Fig. 2
figure 2

ad CAD virtual anatomic images and the position of IVC in the merged images of reconstructed vertebra


All of the surgeries were performed by one group of surgeons and adopted bipedicular approach in a prone posture under local anesthesia (1% lidocaine) in all cases.

Group A: All the PKP operations were performed by one group of surgeons. Persons were in the prone position with local anesthesia (1% lidocaine), through bilateral transpedicle puncture approach. Cases in MR-PKP group (group A) underwent dual-source 64-slice CT volume scanning (Siemens Sensation, Germany) with a slice thickness of 1 mm and a scanning matrix of 512 × 512. Input the data obtained into the M3D digital medical software (Bahulu, Shanghai Front Computing Company, China); hence, the three-dimensional model was obtained by using its threshold segmentation and regional growth functions. The responsible vertebral body and adjacent vertebral body were labeled with different colors, the location and direction of pedicle insertion were pre-designed, and the three-dimensional virtual digital CAD image was constructed (Fig. 2). Before the operation, the CAD image was imported into the computer of MR system (Medivi, Changzhou, China). Doctors wore AR glasses HoloLens (Microsoft, USA). As the original data for CT reconstruction was taken in supine position, the patient is placed in prone position during operation. We need C-arm fluoroscopy during operation to adjust the CAD image to optimally match the patient in prone position. X-ray fluoroscopy was performed, and the spatial registration of virtual image and patient’s body was completed by manual positioning. With MR technology and C-arm fluoroscopy, these 3D virtual images can be accurately combined with the patient, so the surgeon could see the spinal 3D virtual images (CAD images) accurately in the patient’s body. Through this combination of virtual images and real body, also combined with C-arm fluoroscopy, needles were accurately inserted through bilateral pedicle of the injured vertebra until the tip was optimally positioned in the IVC. Then the needles were removed from the trochar, and a balloon was placed into the channel and inflated in order to augment the IVC area, elevate the endplate, and restore the height of the vertebral body. Cement (poly methyl methacrylate, PMMA) was injected into the IVC area for attempting to make the cement to be sufficiently interdigitated with the surrounding cancellous bone and complete filling of the cleft, maximizing the stabilization of the IVC and fracture (Fig. 3).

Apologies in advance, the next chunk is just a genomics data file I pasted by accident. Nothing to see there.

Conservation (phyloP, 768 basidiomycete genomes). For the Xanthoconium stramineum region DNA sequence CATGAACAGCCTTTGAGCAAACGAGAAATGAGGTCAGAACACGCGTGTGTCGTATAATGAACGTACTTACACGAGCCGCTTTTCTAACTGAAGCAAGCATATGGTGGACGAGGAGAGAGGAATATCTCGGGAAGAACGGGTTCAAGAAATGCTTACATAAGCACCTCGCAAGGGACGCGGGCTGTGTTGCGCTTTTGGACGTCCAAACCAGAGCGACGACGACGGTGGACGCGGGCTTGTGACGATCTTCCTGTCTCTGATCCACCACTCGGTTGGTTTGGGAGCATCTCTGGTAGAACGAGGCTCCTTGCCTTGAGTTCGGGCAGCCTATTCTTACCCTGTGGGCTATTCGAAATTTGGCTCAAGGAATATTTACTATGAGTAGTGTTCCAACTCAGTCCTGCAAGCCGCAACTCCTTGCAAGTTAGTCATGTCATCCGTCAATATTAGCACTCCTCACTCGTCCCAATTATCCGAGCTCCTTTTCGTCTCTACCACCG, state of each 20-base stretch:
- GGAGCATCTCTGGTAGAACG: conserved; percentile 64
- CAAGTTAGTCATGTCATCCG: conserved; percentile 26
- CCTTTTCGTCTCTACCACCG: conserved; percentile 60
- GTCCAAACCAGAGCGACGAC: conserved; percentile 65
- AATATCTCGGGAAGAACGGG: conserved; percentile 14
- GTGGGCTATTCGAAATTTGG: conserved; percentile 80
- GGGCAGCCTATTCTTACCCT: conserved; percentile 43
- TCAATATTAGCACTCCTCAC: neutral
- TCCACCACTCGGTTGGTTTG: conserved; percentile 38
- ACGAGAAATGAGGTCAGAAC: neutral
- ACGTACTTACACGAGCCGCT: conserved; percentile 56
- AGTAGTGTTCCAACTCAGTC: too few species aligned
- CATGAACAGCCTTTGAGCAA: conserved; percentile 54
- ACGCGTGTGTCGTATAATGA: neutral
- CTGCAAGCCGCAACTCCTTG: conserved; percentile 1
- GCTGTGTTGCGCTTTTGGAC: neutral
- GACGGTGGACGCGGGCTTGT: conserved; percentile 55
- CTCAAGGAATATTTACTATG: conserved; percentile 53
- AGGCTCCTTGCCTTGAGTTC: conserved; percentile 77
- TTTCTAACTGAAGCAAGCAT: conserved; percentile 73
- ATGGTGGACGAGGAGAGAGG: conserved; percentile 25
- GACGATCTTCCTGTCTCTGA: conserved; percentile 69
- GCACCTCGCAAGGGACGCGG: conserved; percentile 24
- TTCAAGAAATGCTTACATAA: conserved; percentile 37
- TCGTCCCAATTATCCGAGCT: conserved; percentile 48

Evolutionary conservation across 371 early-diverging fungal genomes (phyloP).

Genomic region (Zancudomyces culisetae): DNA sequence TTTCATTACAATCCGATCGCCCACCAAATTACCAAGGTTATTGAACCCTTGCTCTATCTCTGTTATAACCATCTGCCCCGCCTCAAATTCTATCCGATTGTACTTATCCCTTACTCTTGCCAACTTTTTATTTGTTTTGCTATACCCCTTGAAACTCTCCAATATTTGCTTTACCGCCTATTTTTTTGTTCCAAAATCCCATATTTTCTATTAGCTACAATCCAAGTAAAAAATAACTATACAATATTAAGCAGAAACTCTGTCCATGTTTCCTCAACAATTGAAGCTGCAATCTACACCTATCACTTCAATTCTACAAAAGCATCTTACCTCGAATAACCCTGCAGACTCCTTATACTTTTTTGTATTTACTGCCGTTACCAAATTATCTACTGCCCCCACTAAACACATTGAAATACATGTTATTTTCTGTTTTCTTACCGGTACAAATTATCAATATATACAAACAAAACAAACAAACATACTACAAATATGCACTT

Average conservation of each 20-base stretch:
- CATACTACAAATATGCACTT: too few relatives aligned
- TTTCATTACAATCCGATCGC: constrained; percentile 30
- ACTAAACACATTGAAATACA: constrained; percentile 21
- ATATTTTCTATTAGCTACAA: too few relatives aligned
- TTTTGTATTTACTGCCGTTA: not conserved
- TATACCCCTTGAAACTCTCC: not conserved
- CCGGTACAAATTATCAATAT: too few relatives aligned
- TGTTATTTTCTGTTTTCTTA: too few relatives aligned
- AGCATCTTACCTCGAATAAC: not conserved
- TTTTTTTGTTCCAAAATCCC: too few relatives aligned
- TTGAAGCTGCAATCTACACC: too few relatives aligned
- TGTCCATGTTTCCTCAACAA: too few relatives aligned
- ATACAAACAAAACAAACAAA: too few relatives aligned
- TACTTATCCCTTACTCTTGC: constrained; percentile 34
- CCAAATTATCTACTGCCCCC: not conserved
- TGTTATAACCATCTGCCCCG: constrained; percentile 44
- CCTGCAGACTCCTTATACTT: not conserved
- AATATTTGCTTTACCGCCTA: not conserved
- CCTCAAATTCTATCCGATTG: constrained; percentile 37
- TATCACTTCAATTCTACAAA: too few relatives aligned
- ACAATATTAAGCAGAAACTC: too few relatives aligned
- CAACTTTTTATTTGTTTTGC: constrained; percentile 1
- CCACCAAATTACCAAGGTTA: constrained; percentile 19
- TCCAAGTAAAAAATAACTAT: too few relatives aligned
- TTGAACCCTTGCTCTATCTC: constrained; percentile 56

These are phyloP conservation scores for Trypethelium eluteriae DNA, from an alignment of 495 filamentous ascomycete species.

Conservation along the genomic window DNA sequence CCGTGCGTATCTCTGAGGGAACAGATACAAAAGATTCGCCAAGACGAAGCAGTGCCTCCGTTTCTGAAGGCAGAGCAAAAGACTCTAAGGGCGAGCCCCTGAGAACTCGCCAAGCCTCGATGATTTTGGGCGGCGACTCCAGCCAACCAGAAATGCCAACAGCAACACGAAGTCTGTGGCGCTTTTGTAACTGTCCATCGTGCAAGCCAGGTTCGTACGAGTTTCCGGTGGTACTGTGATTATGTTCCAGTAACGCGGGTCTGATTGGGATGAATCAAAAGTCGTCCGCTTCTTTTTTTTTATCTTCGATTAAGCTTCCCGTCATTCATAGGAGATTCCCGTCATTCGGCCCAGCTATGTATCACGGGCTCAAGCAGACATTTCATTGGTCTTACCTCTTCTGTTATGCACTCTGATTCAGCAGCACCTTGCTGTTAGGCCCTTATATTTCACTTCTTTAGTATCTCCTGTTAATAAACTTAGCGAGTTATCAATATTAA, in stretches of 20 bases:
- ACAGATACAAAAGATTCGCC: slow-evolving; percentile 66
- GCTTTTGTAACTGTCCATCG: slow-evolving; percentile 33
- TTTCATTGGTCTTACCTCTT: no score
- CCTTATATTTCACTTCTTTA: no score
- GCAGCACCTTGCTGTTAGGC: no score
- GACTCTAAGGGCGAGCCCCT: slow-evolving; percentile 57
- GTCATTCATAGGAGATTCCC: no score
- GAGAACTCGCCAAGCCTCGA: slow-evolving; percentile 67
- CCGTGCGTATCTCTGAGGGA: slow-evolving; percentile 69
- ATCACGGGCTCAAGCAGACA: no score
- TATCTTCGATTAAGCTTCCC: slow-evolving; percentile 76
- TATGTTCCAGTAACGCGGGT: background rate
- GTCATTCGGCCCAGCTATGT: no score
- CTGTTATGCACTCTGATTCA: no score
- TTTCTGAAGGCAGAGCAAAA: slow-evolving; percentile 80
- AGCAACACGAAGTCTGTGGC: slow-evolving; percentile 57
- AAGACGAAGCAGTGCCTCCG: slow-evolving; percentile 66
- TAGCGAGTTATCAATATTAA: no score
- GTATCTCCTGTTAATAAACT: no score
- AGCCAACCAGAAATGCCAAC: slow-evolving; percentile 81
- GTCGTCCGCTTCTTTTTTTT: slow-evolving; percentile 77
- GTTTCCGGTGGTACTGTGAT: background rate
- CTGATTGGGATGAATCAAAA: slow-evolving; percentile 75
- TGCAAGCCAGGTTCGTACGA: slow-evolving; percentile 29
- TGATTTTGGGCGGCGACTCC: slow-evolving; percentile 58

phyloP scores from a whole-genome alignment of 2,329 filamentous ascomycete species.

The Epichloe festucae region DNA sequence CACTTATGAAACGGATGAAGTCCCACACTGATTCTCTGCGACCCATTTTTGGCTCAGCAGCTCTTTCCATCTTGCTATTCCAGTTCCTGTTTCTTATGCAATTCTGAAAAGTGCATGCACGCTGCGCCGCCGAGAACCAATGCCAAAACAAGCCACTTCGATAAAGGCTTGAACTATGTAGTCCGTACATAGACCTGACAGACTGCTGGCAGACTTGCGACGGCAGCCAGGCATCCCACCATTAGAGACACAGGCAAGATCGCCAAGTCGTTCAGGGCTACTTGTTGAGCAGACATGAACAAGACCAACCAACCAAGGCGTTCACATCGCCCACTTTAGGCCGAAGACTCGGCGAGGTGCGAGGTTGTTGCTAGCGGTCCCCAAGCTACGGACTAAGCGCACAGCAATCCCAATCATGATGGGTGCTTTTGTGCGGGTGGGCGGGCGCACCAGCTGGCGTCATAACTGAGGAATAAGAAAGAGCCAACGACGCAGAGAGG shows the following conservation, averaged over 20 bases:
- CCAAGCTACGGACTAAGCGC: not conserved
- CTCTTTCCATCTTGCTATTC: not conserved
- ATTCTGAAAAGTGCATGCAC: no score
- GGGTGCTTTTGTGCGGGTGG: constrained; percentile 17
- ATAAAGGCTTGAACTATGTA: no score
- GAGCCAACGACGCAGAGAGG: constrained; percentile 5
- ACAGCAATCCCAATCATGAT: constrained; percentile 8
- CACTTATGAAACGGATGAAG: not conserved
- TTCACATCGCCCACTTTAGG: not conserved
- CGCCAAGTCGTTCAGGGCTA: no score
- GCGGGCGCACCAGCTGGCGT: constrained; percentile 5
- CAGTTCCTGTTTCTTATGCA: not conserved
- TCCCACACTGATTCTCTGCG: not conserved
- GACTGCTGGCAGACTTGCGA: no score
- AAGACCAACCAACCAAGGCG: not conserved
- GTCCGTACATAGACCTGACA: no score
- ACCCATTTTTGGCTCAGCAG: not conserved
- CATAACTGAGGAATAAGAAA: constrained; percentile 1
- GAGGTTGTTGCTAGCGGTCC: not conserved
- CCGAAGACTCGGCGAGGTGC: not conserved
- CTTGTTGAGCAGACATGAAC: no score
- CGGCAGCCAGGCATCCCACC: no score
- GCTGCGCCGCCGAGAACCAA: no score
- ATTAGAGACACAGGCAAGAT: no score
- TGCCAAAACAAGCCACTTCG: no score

Fig. 3
figure 3

Procedures of PKP with MR technology and CAD virtual anatomic images

Group B: Insertion of the transpedicular access was performed bilaterally under C-arm fluoroscopic guidance. Combined with the X-ray, CT, MRI images preoperatively and the C-arm fluoroscopic images, the tip of needle was set to the most possible area of the IVC, the needle was removed and a balloon was inserted to the position, which was inflated and expanded to restore the height of the vertebra, and then the cement (PMMA) was injected. The filling and diffusion of bone cement were observed while injection was carried out. And the injection was stopped when the bone cement reached the posterior edge of the vertebral body.

Statistical analysis

SPSS V.11.0 statistical software was used for analysis. Comparisons were made before and at each postoperative follow-up appointment. Qualitative characteristics of groups were assessed using one-way or repeated measures ANOVA and t test. χ2 tests were performed for categorical variables. P < 0.05 was considered statistically significant.


Forty patients (M/F 13:27) were randomly categorized into two groups, each group with 20 cases. The mean age of the patients was 73.48 ± 8.72 years in group A and 74.02 ± 8.85 years in group B, and the length of follow-up ranged from 10 to 14 months (median 12 months). There was no significant difference between the two groups in baseline parameters including age, sex, BMD, VAS, ODI, vertebral height, KA, level of injured vertebra, and the time from injury to surgery (P > 0.05, Table 1).